Remeron is a tetracyclic antidepressant, which is different from Selective Serotonin Reuptake Inhibitors (SSRI). Tetracyclics are prescribed less often, usually due to the side effects associated with them.
What Dose of Remeron Should I Take for Sleep?
Doses of mirtazapine are generally administered once a day at bedtime. They are taken without food.
While the dosage will likely start as small as 15 mg during the initial weeks, this dose can gradually increase to around 45 mg over time. Always follow the dose advised by your doctor.
Even if Remeron noticeably reduces your sleep disorders or depressive symptoms, never stop taking it without instruction from your doctor. If you stop taking any medication without proper guidance, you increase the risk of withdrawal or relapse symptoms.
Additionally, if you happen to miss a dose of Remeron, try to take it as soon as you remember as long as it is not too close to your next dose.
Other Ways to Regulate Sleep
Even though Remeron has shown some success in helping with insomnia and other sleep disorders, it may not be right for you. There are other things that can help regulate your sleep schedule that doesn’t require medication.
Put Your Phone Down Before Bed
Your body’s circadian rhythm is like a biological clock that uses external stimuli to release hormones to make you feel alert or sleepy depending on the time of day. One of the main indicators to your body that it is time for bed is light, or the lack thereof.
When it gets dark outside, it signals to your body that it is time to go to bed. But when you watch TV or use your phone in bed, it tricks your brain into thinking that it is still daytime. This can be a big factor as to why you are having trouble falling asleep.
Try putting your phone down for at least 30 minutes before you want to fall asleep. In that time, try reading a book, journaling, or making a to-do list for the next day.
Exercising regularly may be able to help you sleep better at night and feel more energized during the day. It’s also been shown to help reduce symptoms of insomnia, making it just as effective as some sleep medications.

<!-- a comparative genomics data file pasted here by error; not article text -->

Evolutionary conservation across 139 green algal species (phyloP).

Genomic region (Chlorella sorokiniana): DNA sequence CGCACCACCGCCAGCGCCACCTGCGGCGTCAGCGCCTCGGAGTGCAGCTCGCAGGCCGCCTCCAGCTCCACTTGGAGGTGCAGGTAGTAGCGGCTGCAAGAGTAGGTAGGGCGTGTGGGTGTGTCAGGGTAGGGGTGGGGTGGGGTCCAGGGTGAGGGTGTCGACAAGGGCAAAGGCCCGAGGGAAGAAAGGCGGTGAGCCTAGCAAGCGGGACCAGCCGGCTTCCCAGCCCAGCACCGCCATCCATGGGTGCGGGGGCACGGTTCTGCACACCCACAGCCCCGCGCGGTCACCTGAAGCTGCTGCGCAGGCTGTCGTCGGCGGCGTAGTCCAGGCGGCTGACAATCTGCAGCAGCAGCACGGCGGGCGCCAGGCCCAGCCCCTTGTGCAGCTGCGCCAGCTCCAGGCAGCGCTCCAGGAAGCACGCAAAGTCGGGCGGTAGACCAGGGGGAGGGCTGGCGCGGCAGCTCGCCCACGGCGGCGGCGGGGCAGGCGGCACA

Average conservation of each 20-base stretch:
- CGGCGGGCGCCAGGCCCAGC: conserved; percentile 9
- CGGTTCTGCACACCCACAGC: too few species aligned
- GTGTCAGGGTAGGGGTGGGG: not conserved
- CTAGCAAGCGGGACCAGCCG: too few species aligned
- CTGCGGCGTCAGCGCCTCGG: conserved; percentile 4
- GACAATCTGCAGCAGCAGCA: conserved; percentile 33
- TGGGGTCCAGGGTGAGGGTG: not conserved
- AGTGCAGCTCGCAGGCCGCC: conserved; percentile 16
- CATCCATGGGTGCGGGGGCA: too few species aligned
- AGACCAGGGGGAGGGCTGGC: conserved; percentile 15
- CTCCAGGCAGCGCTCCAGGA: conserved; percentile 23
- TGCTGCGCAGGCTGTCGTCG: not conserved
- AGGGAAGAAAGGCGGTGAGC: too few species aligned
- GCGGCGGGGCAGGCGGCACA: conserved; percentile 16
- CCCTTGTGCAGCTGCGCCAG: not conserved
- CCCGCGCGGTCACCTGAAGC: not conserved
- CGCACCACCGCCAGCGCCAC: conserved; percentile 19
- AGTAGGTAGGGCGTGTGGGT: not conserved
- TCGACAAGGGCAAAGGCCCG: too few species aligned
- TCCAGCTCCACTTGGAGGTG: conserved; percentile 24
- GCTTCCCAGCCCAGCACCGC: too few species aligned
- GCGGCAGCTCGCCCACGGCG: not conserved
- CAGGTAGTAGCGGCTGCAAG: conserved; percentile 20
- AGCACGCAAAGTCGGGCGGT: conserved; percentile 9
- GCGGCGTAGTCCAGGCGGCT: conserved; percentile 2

Additionally, exercise can relieve symptoms of depression and anxiety, which are both mental health conditions that can affect your sleep wake cycle. By combatting one of these, you may be able to sleep better at night.
Limit Naps During the Day
When you sleep, you go through a number of different phases that allow your body to reset so you feel rejuvenated when you wake. However, you need to sleep for at least seven hours for each of these phases to do their job.
Waking up in the middle of a deep sleep stage can cause something called sleep inertia, which is basically grogginess. When you take a long nap, you run the risk of this phenomenon occurring. This can also cause you to sleep off some “sleep debt” which can make it difficult to fall asleep at night.
Naps are a good way to make up for lost sleep, but you should limit them to no more than 20 minutes. On top of that, try not to take them after 3pm so it doesn’t have any effect on your sleep cycle come nighttime.
Insomnia and other sleep disorders are very common in the United States, and many people turn to medication in order to help them fall asleep faster and stay asleep longer. One of these is Remeron, or mirtazapine, which is an antidepressant medication. However, its off-label use of treating insomnia has proved fairly effective.
Remeron has sedative properties that can make it useful in helping you fall asleep. In one study, every participant found an improvement in their quality of sleep after taking Remeron. While studies have never been conducted on individuals who only experience insomnia, it is an effective depression treatment that can come with secondary improvements in sleep.
Remeron is a tetracyclic antidepressant, which is much less common than traditional SSRIs such as Zoloft or Prozac. Despite its number of side effects, you can talk to your doctor to see if it might be useful to you.
There are other ways to help with sleep disorders, such as getting treatment with YANA.
YANA is an online mental health clinic that matches you with an expert doctor for a consultation and customized treatment plan. If you both decide that a medication such as Remeron could be useful to you, it can be delivered right to your door, quickly and discreetly.
Take an important step towards happy, healthy sleep by getting expert help from a licensed physician. Relief is just a few clicks away.